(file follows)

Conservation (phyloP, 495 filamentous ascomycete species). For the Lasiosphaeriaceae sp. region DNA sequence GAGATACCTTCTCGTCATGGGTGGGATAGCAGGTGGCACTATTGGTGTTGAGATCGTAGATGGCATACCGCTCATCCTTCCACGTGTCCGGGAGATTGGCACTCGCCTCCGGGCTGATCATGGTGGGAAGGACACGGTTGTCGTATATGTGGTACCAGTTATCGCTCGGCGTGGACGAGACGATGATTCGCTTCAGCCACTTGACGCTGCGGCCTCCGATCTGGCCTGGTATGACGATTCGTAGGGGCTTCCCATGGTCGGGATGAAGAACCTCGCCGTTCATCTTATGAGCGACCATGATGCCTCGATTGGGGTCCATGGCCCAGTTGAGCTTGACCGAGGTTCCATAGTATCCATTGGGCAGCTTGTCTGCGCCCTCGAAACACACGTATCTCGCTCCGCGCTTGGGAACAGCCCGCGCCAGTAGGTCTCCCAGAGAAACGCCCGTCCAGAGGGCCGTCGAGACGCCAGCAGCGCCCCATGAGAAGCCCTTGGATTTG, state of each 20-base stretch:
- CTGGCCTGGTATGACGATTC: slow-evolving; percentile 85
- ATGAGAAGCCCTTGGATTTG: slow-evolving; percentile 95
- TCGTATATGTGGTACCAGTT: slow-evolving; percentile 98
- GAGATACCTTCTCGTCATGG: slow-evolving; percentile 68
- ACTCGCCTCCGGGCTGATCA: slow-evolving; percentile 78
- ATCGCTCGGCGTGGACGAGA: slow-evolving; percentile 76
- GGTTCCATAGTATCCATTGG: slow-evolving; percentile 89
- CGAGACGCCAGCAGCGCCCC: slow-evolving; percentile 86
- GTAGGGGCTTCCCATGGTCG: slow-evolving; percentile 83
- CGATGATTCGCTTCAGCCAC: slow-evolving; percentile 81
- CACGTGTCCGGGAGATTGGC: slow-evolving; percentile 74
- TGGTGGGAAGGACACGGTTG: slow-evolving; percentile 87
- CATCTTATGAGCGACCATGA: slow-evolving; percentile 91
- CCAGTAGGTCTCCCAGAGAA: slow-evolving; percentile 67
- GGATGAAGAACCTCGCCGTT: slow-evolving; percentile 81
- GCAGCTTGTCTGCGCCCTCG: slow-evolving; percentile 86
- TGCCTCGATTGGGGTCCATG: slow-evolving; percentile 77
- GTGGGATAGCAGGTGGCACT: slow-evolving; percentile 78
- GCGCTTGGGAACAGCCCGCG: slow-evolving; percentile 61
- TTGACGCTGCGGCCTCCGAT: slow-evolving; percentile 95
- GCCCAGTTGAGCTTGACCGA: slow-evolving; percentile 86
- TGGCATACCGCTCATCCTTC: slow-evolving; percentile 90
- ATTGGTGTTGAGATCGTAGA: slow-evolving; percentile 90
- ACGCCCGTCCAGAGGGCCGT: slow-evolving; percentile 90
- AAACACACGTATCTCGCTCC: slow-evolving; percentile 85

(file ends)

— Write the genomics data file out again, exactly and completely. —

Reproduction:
Conservation (phyloP, 495 filamentous ascomycete species). For the Lasiosphaeriaceae sp. region DNA sequence GAGATACCTTCTCGTCATGGGTGGGATAGCAGGTGGCACTATTGGTGTTGAGATCGTAGATGGCATACCGCTCATCCTTCCACGTGTCCGGGAGATTGGCACTCGCCTCCGGGCTGATCATGGTGGGAAGGACACGGTTGTCGTATATGTGGTACCAGTTATCGCTCGGCGTGGACGAGACGATGATTCGCTTCAGCCACTTGACGCTGCGGCCTCCGATCTGGCCTGGTATGACGATTCGTAGGGGCTTCCCATGGTCGGGATGAAGAACCTCGCCGTTCATCTTATGAGCGACCATGATGCCTCGATTGGGGTCCATGGCCCAGTTGAGCTTGACCGAGGTTCCATAGTATCCATTGGGCAGCTTGTCTGCGCCCTCGAAACACACGTATCTCGCTCCGCGCTTGGGAACAGCCCGCGCCAGTAGGTCTCCCAGAGAAACGCCCGTCCAGAGGGCCGTCGAGACGCCAGCAGCGCCCCATGAGAAGCCCTTGGATTTG, state of each 20-base stretch:
- CTGGCCTGGTATGACGATTC: slow-evolving; percentile 85
- ATGAGAAGCCCTTGGATTTG: slow-evolving; percentile 95
- TCGTATATGTGGTACCAGTT: slow-evolving; percentile 98
- GAGATACCTTCTCGTCATGG: slow-evolving; percentile 68
- ACTCGCCTCCGGGCTGATCA: slow-evolving; percentile 78
- ATCGCTCGGCGTGGACGAGA: slow-evolving; percentile 76
- GGTTCCATAGTATCCATTGG: slow-evolving; percentile 89
- CGAGACGCCAGCAGCGCCCC: slow-evolving; percentile 86
- GTAGGGGCTTCCCATGGTCG: slow-evolving; percentile 83
- CGATGATTCGCTTCAGCCAC: slow-evolving; percentile 81
- CACGTGTCCGGGAGATTGGC: slow-evolving; percentile 74
- TGGTGGGAAGGACACGGTTG: slow-evolving; percentile 87
- CATCTTATGAGCGACCATGA: slow-evolving; percentile 91
- CCAGTAGGTCTCCCAGAGAA: slow-evolving; percentile 67
- GGATGAAGAACCTCGCCGTT: slow-evolving; percentile 81
- GCAGCTTGTCTGCGCCCTCG: slow-evolving; percentile 86
- TGCCTCGATTGGGGTCCATG: slow-evolving; percentile 77
- GTGGGATAGCAGGTGGCACT: slow-evolving; percentile 78
- GCGCTTGGGAACAGCCCGCG: slow-evolving; percentile 61
- TTGACGCTGCGGCCTCCGAT: slow-evolving; percentile 95
- GCCCAGTTGAGCTTGACCGA: slow-evolving; percentile 86
- TGGCATACCGCTCATCCTTC: slow-evolving; percentile 90
- ATTGGTGTTGAGATCGTAGA: slow-evolving; percentile 90
- ACGCCCGTCCAGAGGGCCGT: slow-evolving; percentile 90
- AAACACACGTATCTCGCTCC: slow-evolving; percentile 85